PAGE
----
When looking at the Bears biggest offseason needs, a number of position groups come to mind immediately. Wide receiver, pass rusher, and the defensive backfield require improvement in 2018.
But what if I told you one of their biggest areas of need was actually a strength for the Bears in 2017?
It may come as a surprise, but offensive guard has sneakily become a need this offseason.
Kyle Long has been a great, albeit oft-injured, offensive lineman since he was drafted in 2013. Those injuries have begun to catch up to him and he is scheduled for three additional surgeries this offseason. That is an extremely difficult situation from which to return, and his Week 1 status should be in question. While I am hoping for the best, there is no guarantee he will ever regain his Pro Bowl form.
The Bears’ other guard, Josh Sitton, will be 32 next season and has dealt with nagging injuries in his two seasons in Chicago. Throw in the fact that he has an $8.572 million cap hit next season – with only $666,000 in dead money – and he could easily become a cap casualty. Sitton has been a good signing for Ryan Pace, but his best years are almost assuredly behind him.
Beyond those two, the Bears have some journeymen guards and last year’s fifth-round pick Jordan Morgan. Maybe the Bears really believe Morgan will take a big step in season two, but relying on him to contribute after not seeing the field in Year 1 is a fool’s errand.
It’s not hard to imagine a scenario where Long or Sitton, if not both, are not starting Week 1.
How can the Bears potentially replace these players?
Well, look no further than the best player in the 2018 NFL draft: Notre Dame offensive guard Quenton Nelson.
Now, I know what you’re thinking, “Steve, the eighth pick is way too high to pick a guard. How’d you even get this job?”
But what if I told you that since 2005 a third of all guards taken in the first round have become All-Pros, 57 percent became Pro Bowlers.
Still not convinced?
Take a look at the recent contracts given to guards over the past few seasons. Before last season, Kevin Zeitler, a former first-round pick, signed a five-year, $60 million contract that included $23 million guaranteed according to spotrac.com.
The year before, the Raiders signed Kelechi Osemele to a similar contract. If you look at the highest paid offensive linemen, 40 percent of the top 25 are interior linemen. The casual fan might not value guards, but the NFL certainly does.
So now that I have your attention, let’s take a closer look into Quenton Nelson.
The first thing that jumps out at you when watching Nelson run block is his elite athleticism. No 6-foot-five, 330-pound human being should be able to move the way that he does. His ability to pull and get to the second level is unrivaled in this draft class.
Take a look at this clip from his bowl game against LSU:
He pulls, locates the defender, and turns his body to create a seal and a big lane for the running back. His athleticism to simply get to the linebacker is impressive by itself, but he also shows the footwork to get into the right position and create the hole.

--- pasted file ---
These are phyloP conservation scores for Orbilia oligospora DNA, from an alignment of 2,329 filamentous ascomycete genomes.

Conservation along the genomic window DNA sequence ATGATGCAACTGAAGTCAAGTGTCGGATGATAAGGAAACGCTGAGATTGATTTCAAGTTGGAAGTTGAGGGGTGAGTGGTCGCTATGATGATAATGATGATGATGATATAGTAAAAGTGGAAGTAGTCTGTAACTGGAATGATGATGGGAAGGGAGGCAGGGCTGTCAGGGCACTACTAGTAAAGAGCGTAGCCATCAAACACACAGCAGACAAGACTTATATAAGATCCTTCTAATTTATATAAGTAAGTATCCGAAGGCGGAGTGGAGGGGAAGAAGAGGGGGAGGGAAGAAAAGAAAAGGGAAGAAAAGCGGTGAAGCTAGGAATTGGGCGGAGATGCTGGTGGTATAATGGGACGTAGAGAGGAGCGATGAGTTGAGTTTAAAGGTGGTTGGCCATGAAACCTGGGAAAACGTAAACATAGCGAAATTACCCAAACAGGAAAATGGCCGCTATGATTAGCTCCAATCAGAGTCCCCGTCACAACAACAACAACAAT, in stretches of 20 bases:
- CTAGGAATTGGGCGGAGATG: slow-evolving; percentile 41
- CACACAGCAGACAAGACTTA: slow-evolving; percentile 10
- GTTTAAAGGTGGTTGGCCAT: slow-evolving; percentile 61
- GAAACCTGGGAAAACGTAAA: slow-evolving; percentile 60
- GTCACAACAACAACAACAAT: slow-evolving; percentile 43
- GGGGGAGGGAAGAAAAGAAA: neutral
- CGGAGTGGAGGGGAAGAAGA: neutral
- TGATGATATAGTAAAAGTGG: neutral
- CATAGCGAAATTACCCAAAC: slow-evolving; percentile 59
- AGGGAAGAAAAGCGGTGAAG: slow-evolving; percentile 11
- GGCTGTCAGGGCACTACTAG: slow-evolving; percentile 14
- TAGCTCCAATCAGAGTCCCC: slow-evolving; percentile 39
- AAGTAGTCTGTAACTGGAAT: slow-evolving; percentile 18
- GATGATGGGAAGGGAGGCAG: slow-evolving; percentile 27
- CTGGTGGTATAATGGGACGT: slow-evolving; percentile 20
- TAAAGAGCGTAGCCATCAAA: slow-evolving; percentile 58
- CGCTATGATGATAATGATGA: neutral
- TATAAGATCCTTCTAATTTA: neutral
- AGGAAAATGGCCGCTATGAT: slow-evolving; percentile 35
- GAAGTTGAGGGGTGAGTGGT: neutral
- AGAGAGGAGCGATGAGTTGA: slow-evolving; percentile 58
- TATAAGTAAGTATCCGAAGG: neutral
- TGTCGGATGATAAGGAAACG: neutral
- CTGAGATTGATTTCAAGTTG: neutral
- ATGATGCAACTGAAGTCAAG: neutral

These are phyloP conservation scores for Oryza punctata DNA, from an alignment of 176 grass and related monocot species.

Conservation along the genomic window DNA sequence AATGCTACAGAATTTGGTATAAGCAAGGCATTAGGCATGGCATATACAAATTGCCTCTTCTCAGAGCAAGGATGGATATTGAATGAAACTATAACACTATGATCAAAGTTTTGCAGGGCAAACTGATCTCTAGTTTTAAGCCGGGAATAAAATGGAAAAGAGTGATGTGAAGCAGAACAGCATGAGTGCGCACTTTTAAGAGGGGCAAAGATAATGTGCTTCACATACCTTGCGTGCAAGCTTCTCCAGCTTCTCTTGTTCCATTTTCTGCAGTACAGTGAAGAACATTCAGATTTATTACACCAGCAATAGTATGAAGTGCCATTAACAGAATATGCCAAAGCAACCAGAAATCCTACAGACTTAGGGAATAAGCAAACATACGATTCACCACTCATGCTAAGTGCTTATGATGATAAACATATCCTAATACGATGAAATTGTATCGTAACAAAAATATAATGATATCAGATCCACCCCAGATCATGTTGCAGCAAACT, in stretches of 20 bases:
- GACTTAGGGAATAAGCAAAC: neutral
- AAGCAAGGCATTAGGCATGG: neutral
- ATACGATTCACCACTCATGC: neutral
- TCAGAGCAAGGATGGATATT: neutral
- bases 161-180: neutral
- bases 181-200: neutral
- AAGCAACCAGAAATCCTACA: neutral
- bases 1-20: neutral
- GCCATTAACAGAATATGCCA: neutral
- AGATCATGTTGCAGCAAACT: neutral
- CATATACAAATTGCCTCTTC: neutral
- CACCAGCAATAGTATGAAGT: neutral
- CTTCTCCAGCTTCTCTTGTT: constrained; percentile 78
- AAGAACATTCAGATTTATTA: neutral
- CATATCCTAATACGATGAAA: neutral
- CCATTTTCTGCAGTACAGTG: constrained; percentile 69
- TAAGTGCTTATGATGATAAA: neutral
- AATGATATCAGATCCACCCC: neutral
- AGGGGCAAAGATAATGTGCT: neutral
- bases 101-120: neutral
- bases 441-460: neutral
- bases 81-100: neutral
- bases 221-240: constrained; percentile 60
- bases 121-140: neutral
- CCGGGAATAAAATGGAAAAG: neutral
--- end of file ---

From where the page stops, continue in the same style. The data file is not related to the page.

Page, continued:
Nelson couples that athleticism with elite technique and strength. He comes out of his stance low to create leverage and consistently drives his defender out of the play.
Here’s a great example of this from his game against Georgia:
Nelson pushes his defender all around the field to create a giant hole. Now, the play goes for negative yards, but he couldn’t have done his job any better. This was consistent all game as he dominated one of the better defenses in the country from start to finish.
Given his size, you would expect Nelson to be a big mauler in the run game. While this is true, his pass protection is equally as impressive. His footwork and technique are on display every play.
Nelson is strong enough to anchor against a bull rush and quick enough to counter any pass rush move. He uses his hands extremely well and once he gets a hold of a defender it’s difficult for them to disengage.
In the video below, Nelson uses a strong two-handed punch to negate the initial rush. The defender tries to counter with a spin move but Nelson is able to stay with him and get him on the ground.
Now, there have been a number of big, strong, athletic offensive linemen over the years that have not panned out. Just look at our beloved Bears for proof.
I still have nightmares of Gabe Carimi and Chris Williams attempting to pass block, but what propels Nelson from a good NFL prospect to an elite NFL prospect are his intangibles. His ability to diagnose exotic blitzes and stunts is why he is deserving of a top-10 pick.
The following play is my favorite of his because 99.99 percent of college offensive linemen simply don’t make it.
This should have been an easy sack on a free blitzer, but Nelson diagnosed the blitz pre-play and when he had no one to block on his side, and used his above-average lateral quickness to get to the other side of the ball and pick up the blitz.
Nelson is as close to a perfect prospect as I’ve seen since I started evaluating prospects. He’s smart, athletic, strong, and he has a mean streak great offensive linemen need to have in order to succeed.
Plugging him in at left guard instantly takes the Bears’ line from good to great. Nelson is the rare prospect who can improve both the run and pass game immediately.
Yes, Mitch Trubisky needs a true number one wide receiver, but unfortunately there just isn’t one in this draft class.
So why not get him the next best thing and solidify the offensive line for years to come?